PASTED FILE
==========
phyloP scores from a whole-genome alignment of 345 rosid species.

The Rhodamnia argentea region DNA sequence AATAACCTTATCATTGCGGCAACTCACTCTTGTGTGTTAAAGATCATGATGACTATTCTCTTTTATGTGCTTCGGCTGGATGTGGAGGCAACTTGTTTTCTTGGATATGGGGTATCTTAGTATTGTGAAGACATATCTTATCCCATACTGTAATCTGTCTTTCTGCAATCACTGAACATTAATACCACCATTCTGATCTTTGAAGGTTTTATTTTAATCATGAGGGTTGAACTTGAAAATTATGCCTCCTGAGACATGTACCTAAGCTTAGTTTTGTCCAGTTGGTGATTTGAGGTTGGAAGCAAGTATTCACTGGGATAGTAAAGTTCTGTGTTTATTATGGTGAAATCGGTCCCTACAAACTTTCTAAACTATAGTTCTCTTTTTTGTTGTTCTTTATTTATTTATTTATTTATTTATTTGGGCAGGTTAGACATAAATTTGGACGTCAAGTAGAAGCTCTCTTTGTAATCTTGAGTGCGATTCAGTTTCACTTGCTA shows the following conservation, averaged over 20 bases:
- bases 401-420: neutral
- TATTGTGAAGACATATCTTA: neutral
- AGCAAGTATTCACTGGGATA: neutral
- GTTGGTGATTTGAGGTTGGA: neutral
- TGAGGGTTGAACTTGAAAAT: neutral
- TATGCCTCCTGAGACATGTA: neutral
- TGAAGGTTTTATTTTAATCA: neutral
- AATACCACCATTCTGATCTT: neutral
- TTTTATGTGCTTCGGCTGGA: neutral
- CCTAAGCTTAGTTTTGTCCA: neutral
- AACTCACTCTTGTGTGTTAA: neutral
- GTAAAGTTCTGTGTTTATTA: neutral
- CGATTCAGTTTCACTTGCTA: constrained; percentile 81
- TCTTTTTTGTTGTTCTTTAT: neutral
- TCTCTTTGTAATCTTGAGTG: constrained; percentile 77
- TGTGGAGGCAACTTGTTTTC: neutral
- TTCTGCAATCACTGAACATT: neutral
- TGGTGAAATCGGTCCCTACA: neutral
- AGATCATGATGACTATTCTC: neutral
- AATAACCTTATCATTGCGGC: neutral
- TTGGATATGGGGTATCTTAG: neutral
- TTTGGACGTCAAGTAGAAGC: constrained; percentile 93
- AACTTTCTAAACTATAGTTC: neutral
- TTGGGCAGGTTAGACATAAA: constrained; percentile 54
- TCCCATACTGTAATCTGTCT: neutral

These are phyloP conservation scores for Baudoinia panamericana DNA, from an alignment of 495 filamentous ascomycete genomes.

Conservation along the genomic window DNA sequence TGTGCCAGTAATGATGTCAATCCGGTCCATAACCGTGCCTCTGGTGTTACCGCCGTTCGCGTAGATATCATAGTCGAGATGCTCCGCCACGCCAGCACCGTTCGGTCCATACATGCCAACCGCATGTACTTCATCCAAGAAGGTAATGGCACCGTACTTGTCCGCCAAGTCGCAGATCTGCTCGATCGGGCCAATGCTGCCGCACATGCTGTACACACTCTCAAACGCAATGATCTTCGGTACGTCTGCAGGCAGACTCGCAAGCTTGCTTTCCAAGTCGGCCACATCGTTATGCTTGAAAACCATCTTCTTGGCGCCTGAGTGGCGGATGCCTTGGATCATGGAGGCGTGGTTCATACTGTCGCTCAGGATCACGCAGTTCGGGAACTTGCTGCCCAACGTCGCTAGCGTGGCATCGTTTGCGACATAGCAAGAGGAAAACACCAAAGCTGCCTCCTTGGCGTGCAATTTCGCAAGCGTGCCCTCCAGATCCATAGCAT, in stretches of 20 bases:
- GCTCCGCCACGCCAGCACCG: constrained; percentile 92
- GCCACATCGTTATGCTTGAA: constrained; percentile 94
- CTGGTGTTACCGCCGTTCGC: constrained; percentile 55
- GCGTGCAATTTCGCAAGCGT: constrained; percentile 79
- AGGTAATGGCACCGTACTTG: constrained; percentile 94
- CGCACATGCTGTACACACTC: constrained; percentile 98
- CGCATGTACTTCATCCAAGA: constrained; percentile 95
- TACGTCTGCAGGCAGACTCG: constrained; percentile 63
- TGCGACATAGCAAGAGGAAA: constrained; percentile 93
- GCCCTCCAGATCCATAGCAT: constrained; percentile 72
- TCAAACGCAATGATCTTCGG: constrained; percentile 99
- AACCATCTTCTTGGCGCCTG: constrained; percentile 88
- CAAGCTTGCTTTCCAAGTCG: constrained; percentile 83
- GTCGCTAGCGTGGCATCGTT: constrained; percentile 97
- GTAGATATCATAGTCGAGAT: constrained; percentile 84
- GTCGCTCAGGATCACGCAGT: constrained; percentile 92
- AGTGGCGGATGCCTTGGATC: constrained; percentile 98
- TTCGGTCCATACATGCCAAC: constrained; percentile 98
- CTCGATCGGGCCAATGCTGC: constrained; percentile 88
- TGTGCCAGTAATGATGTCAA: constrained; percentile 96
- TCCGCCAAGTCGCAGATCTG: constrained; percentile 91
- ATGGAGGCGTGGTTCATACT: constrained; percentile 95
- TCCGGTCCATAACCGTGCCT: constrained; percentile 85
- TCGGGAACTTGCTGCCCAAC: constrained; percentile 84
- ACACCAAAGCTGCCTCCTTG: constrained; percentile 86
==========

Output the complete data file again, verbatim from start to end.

phyloP scores from a whole-genome alignment of 345 rosid species.

The Rhodamnia argentea region DNA sequence AATAACCTTATCATTGCGGCAACTCACTCTTGTGTGTTAAAGATCATGATGACTATTCTCTTTTATGTGCTTCGGCTGGATGTGGAGGCAACTTGTTTTCTTGGATATGGGGTATCTTAGTATTGTGAAGACATATCTTATCCCATACTGTAATCTGTCTTTCTGCAATCACTGAACATTAATACCACCATTCTGATCTTTGAAGGTTTTATTTTAATCATGAGGGTTGAACTTGAAAATTATGCCTCCTGAGACATGTACCTAAGCTTAGTTTTGTCCAGTTGGTGATTTGAGGTTGGAAGCAAGTATTCACTGGGATAGTAAAGTTCTGTGTTTATTATGGTGAAATCGGTCCCTACAAACTTTCTAAACTATAGTTCTCTTTTTTGTTGTTCTTTATTTATTTATTTATTTATTTATTTGGGCAGGTTAGACATAAATTTGGACGTCAAGTAGAAGCTCTCTTTGTAATCTTGAGTGCGATTCAGTTTCACTTGCTA shows the following conservation, averaged over 20 bases:
- bases 401-420: neutral
- TATTGTGAAGACATATCTTA: neutral
- AGCAAGTATTCACTGGGATA: neutral
- GTTGGTGATTTGAGGTTGGA: neutral
- TGAGGGTTGAACTTGAAAAT: neutral
- TATGCCTCCTGAGACATGTA: neutral
- TGAAGGTTTTATTTTAATCA: neutral
- AATACCACCATTCTGATCTT: neutral
- TTTTATGTGCTTCGGCTGGA: neutral
- CCTAAGCTTAGTTTTGTCCA: neutral
- AACTCACTCTTGTGTGTTAA: neutral
- GTAAAGTTCTGTGTTTATTA: neutral
- CGATTCAGTTTCACTTGCTA: constrained; percentile 81
- TCTTTTTTGTTGTTCTTTAT: neutral
- TCTCTTTGTAATCTTGAGTG: constrained; percentile 77
- TGTGGAGGCAACTTGTTTTC: neutral
- TTCTGCAATCACTGAACATT: neutral
- TGGTGAAATCGGTCCCTACA: neutral
- AGATCATGATGACTATTCTC: neutral
- AATAACCTTATCATTGCGGC: neutral
- TTGGATATGGGGTATCTTAG: neutral
- TTTGGACGTCAAGTAGAAGC: constrained; percentile 93
- AACTTTCTAAACTATAGTTC: neutral
- TTGGGCAGGTTAGACATAAA: constrained; percentile 54
- TCCCATACTGTAATCTGTCT: neutral

These are phyloP conservation scores for Baudoinia panamericana DNA, from an alignment of 495 filamentous ascomycete genomes.

Conservation along the genomic window DNA sequence TGTGCCAGTAATGATGTCAATCCGGTCCATAACCGTGCCTCTGGTGTTACCGCCGTTCGCGTAGATATCATAGTCGAGATGCTCCGCCACGCCAGCACCGTTCGGTCCATACATGCCAACCGCATGTACTTCATCCAAGAAGGTAATGGCACCGTACTTGTCCGCCAAGTCGCAGATCTGCTCGATCGGGCCAATGCTGCCGCACATGCTGTACACACTCTCAAACGCAATGATCTTCGGTACGTCTGCAGGCAGACTCGCAAGCTTGCTTTCCAAGTCGGCCACATCGTTATGCTTGAAAACCATCTTCTTGGCGCCTGAGTGGCGGATGCCTTGGATCATGGAGGCGTGGTTCATACTGTCGCTCAGGATCACGCAGTTCGGGAACTTGCTGCCCAACGTCGCTAGCGTGGCATCGTTTGCGACATAGCAAGAGGAAAACACCAAAGCTGCCTCCTTGGCGTGCAATTTCGCAAGCGTGCCCTCCAGATCCATAGCAT, in stretches of 20 bases:
- GCTCCGCCACGCCAGCACCG: constrained; percentile 92
- GCCACATCGTTATGCTTGAA: constrained; percentile 94
- CTGGTGTTACCGCCGTTCGC: constrained; percentile 55
- GCGTGCAATTTCGCAAGCGT: constrained; percentile 79
- AGGTAATGGCACCGTACTTG: constrained; percentile 94
- CGCACATGCTGTACACACTC: constrained; percentile 98
- CGCATGTACTTCATCCAAGA: constrained; percentile 95
- TACGTCTGCAGGCAGACTCG: constrained; percentile 63
- TGCGACATAGCAAGAGGAAA: constrained; percentile 93
- GCCCTCCAGATCCATAGCAT: constrained; percentile 72
- TCAAACGCAATGATCTTCGG: constrained; percentile 99
- AACCATCTTCTTGGCGCCTG: constrained; percentile 88
- CAAGCTTGCTTTCCAAGTCG: constrained; percentile 83
- GTCGCTAGCGTGGCATCGTT: constrained; percentile 97
- GTAGATATCATAGTCGAGAT: constrained; percentile 84
- GTCGCTCAGGATCACGCAGT: constrained; percentile 92
- AGTGGCGGATGCCTTGGATC: constrained; percentile 98
- TTCGGTCCATACATGCCAAC: constrained; percentile 98
- CTCGATCGGGCCAATGCTGC: constrained; percentile 88
- TGTGCCAGTAATGATGTCAA: constrained; percentile 96
- TCCGCCAAGTCGCAGATCTG: constrained; percentile 91
- ATGGAGGCGTGGTTCATACT: constrained; percentile 95
- TCCGGTCCATAACCGTGCCT: constrained; percentile 85
- TCGGGAACTTGCTGCCCAAC: constrained; percentile 84
- ACACCAAAGCTGCCTCCTTG: constrained; percentile 86